Interview Your Medicare Insurance Agent

Most independent Medicare agent introductions happen by referral.  Lots of people talk to family and friends.  I know of only one website that lists them but it’s far from comprehensive.  Still, it’ll give you a good place to start.  You can check that out by clicking here.

Once you connect with an independent Medicare insurance agent, you’ll want to interview them. This applies to any field-based agent.

Wait, what?

Yep. You need to ask your potential Medicare insurance agent-for-life some extremely specific questions to make sure they are a person you’ll want to keep on your team. A good agent can sell you an insurance policy. A great agent, an expert, is what you’re looking for here. You should be looking for a Medicare insurance agent you can trust and rely on for a very long time because, ideally, he or she is helping you review your coverage annually and helping you with any customer service problems throughout the year when they arise.

As I’ve already covered, Medicare insurance agents are a rare breed, but that doesn’t mean 100% of them are experts. Just like everything in life, only a small percentage of Medicare insurance agents are top-notch experts in their field. Your goal is to find one of these great agents. You want to find a low-pressure, consultive salesperson who educates you and guides you through your needs, and helps you find the right fit.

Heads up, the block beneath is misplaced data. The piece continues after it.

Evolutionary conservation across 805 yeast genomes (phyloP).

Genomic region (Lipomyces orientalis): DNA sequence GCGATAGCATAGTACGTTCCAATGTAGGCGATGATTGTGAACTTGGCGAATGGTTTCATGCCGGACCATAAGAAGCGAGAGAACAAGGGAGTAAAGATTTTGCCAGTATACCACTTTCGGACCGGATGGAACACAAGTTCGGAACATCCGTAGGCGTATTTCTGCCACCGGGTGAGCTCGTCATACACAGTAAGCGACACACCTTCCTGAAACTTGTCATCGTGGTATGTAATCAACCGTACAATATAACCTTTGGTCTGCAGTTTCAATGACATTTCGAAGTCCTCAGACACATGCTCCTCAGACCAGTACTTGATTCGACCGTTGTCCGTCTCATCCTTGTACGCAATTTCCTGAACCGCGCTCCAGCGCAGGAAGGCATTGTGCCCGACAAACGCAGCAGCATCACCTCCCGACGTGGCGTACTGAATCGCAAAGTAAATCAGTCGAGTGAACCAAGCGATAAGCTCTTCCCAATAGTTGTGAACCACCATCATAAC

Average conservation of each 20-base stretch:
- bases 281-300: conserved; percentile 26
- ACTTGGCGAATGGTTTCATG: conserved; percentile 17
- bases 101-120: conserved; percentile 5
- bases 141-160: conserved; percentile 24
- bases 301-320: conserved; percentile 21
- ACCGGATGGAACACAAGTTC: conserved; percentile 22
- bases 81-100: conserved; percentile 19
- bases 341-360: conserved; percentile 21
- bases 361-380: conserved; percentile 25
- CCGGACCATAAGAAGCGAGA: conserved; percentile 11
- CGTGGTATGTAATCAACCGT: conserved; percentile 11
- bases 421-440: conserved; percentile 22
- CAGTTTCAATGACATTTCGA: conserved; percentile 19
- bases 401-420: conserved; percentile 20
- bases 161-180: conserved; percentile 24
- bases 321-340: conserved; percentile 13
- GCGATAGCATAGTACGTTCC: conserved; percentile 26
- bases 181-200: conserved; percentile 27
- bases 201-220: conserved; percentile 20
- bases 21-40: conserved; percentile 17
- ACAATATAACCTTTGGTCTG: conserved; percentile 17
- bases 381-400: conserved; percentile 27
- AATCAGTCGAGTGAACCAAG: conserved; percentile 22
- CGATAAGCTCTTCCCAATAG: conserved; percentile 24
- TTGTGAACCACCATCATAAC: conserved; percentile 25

Remember, it’s important to find a top-notch, experienced, knowledgeable, super-professional Medicare insurance agent you can count on for life. Here are four questions you should ask your potential agent over the phone before scheduling any next steps or in-person appointments.

  1. How long have you been a Medicare insurance agent? (Needs to be over three years.)
  2. Do you consider yourself a full-time Medicare insurance agent? (Needs to be a yes.)
  3. Do you sell Medicare Advantage plans as well as Medicare Supplement plans? (Needs to be yes.)
  4. How many companies do you represent? (Needs to be a minimum of three, including a smattering of the big national ones—United Healthcare, Humana, Aetna, and Mutual of Omaha, for example.)

You’re looking to weed out the high-pressure, move-fast salesperson who just wants to get in and get out of the appointment with a sale. This is why, when the agent calls you, you call them, or the agent shows up in-person (only if you’ve invited them, of course), have some questions ready. My advice is to do this over the phone before setting up an in-person appointment.  You may want to interview more than one agent until you find one who answers your questions to your satisfaction.

Jim, thanks again for the question and good luck finding your Medicare agent-for-life!

I love answering Medicare questions.  Send me yours at questions@prepareformedicare.com and I’ll pick a few for a future blog post!

To your wealth, wisdom, and wellness!

-matt feret

Author Bio: Matt Feret is the author of the Prepare for Medicare book series and launched prepareformedicare.com to help people get objective answers to questions about Medicare. He’s also the host of The Matt Feret Show.

He’s held leadership roles at numerous Fortune 500 Medicare health insurers in sales, marketing, operations, product development and strategy for over 20 years.  Matt holds a BA from Virginia Tech and an MHA from Washington University in St. Louis.